Agronomy and Horticulture, Department of


First Advisor

Christopher Proctor

Date of this Version



Wehrbein, J.S. 2019. Integration of cover crops into Midwest corn-soybean cropping systems and potential for weed suppression. M.S. Thesis. University of Nebraska, Lincoln.


A THESIS Presented to the faculty of The Graduate College at the University of Nebraska In Partial Fulfillment of Requirements For the Degree of Master of Science, Major: Agronomy, Under the Supervision of Professor Christopher A.Proctor. Lincoln, Nebraska: December 2019.

Copyright (c) 2019 Joshua S. Wehrbein


Cover crops have potential to provide benefits to agricultural systems, such as improved soil productivity, nutrient scavenging, weed suppression, and livestock forage. There are several challenges associated with cover crop integration into traditional Midwest corn-soybean cropping systems. One of these challenges is timely establishment in the fall, which is limited by the relatively late harvest of corn and soybean. Cover crop effectiveness is related to the amount of biomass produced, thus maximizing the growth period in the fall is desired. To address this challenge, we evaluated the potential to utilize early-season soybean maturity groups (MGs) to allow for earlier soybean harvest and cover crop planting to maximize cover crop growth. In addition, an integrated cover crop and herbicide management program was evaluated to determine its effect on weed suppression and corn yield. Cover crops have often been shown to be most effective when integrated with other methods of weed management such as herbicides. Cover crops have also been shown to potentially reduce subsequent corn yield. Therefore, we evaluated the influence of cover crop planting date, termination date, and herbicide program on weed density, weed biomass, and subsequent corn yield. Field experiments were conducted in 2017-2019 across six different locations in Nebraska, Ohio, and Kentucky. Results suggest use of early-season soybean MGs allow cover crops to be planted up to 30 days sooner than late-season MGs. Cover crop biomass production was highest for early cover crop planting dates associated with early-season MGs across most site-years evaluated. Soybean yield often plateaued near a 3.0 relative maturity (RM) depending on the region, suggesting that soybean RM may be reduced to 3.0 to allow for earlier cover crop planting without sacrificing soybean yield. Results further suggest that use of a residual herbicide with a postemergence herbicide was necessary to obtain the largest reduction in both weed density and biomass. Weed biomass was occasionally reduced by the cover crop, however, results were inconsistent. Cover crops generally had minimal influence on overall weed suppression, and occasionally resulted in corn yield reduction, indicating the importance of other traditional methods of weed management.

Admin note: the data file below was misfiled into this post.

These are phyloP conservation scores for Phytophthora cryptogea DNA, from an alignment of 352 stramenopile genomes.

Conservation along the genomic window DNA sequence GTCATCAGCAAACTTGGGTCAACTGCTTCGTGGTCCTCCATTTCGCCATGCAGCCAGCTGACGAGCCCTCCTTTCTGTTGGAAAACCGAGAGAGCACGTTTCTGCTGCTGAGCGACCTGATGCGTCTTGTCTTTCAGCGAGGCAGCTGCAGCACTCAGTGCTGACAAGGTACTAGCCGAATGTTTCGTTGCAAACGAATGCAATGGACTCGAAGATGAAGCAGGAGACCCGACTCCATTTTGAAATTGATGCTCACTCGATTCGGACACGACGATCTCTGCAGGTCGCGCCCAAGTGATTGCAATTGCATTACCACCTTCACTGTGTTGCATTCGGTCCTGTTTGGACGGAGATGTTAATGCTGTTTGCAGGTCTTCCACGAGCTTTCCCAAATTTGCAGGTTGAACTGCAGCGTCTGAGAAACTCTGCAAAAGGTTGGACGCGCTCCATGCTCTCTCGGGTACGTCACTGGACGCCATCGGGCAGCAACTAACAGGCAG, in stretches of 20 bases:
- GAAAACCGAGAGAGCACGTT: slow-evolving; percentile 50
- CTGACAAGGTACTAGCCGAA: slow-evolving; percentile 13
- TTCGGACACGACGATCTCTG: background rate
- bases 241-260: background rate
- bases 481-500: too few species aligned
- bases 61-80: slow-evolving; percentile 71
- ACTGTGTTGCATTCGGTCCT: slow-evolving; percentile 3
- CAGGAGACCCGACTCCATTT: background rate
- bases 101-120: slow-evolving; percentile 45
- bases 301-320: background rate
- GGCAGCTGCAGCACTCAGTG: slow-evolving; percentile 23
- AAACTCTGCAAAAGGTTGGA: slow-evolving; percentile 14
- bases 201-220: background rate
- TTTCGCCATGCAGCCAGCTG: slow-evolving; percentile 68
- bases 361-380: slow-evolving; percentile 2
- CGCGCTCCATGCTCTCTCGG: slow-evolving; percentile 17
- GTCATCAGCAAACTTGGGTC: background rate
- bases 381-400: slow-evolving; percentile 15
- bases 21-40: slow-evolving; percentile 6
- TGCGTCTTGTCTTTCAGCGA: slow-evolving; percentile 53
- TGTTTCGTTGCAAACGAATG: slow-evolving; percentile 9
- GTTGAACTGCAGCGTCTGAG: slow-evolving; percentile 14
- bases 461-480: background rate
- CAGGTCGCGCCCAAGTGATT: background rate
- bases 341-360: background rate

Abbreviations: MG, maturity group; RM, relative maturity.

Advisor: Christopher A. Proctor